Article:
The routine addition of modern electronics to an otherwise unpatentable invention typically creates a prima facie case of obviousness. Moreover, there is no pertinent evidence of secondary considerations because the only evidence offered is of long-felt need for the unpatentable mental process itself, not long-felt need for the combination of the mental process and a modern communication device or computer.
In re Nuijten (2006-1371 ), September 20, 2007 (link)
The sole issue in this case was whether or not a signal is patentable subject matter. Nuijten’s patent application discloses a technique for reducing distortion induced by the introduction of "watermarks" into signals. Nuijten recited claims directed to "[a] method of embedding supplemental data in a signal" and "[a]n arrangement for embedding supplemental data in a signal", which were found to be patentable by the PTO.
The no-no came when Nuijten claimed "[a] signal with embedded supplemental data." Because of the transitory nature of signals, the CAFC (in a 2-1 decision) found that claiming a signal itself could not fall under any of the statutory categories of 35 U.S.C. 101:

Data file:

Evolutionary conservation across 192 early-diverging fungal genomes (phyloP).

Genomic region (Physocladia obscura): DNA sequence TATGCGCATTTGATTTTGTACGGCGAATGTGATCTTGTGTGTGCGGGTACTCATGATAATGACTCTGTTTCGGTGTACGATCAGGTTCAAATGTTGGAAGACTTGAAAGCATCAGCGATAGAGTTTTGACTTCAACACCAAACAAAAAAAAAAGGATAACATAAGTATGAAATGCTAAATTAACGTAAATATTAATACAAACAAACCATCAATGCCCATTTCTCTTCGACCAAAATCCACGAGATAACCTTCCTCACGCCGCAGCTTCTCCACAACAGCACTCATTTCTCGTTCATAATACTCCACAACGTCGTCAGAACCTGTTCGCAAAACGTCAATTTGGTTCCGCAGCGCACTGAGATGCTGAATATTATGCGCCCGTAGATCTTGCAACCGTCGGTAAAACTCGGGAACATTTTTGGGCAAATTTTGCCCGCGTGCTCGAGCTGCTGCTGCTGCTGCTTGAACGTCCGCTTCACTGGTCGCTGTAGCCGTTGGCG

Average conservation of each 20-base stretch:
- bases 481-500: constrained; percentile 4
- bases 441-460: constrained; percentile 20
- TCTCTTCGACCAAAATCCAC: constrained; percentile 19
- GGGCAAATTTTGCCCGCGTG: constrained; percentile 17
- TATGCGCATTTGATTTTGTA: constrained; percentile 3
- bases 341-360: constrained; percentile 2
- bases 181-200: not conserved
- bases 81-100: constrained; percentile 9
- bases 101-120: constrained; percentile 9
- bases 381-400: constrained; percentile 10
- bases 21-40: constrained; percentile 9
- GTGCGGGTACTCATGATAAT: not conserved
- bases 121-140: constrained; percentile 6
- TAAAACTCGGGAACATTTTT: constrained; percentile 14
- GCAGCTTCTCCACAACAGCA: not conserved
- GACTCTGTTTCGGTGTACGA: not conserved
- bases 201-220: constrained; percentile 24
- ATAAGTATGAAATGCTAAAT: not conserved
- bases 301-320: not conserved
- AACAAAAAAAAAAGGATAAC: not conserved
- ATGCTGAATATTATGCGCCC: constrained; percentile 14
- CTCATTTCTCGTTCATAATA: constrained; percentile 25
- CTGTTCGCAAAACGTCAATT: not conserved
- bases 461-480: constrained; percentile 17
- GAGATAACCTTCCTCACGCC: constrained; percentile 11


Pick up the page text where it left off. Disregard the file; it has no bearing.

The claims on appeal cover transitory electrical and electromagnetic signals propagating through some medium, such as wires, air, or a vacuum. Those types of signals are not encompassed by any of the four enumerated statutory categories: "process, machine, manufacture, or composition of matter."The Nuijten court also clarified State Street which stated that "[t]he question of whether a claim encompasses statutory subject matter should not focus on which of the four categories of subject matter a claim is directed to—process, machine, manufacture, or composition of matter—but rather on the essential characteristics of the subject matter, in particular, its practical utility." While patentees have previously argued that utility was the main focus, the CAFC stated that this approach was not entirely correct:
In telling courts where they "should not focus" their analysis, State Street was advising not to be concerned about debates over "which of the four categories" . . . subject matter falls into—that is, not to be overly concerned with pigeonholing subject matter once the court assures itself that some category has been satisfied. If, for instance, a court determines that a claim encompasses either a process or machine but is unsure which category is appropriate, it need not resolve the ambiguity. The claim must be within at least one category, so the court can proceed to other aspects of the § 101 analysis.Linn, dissenting-in-part: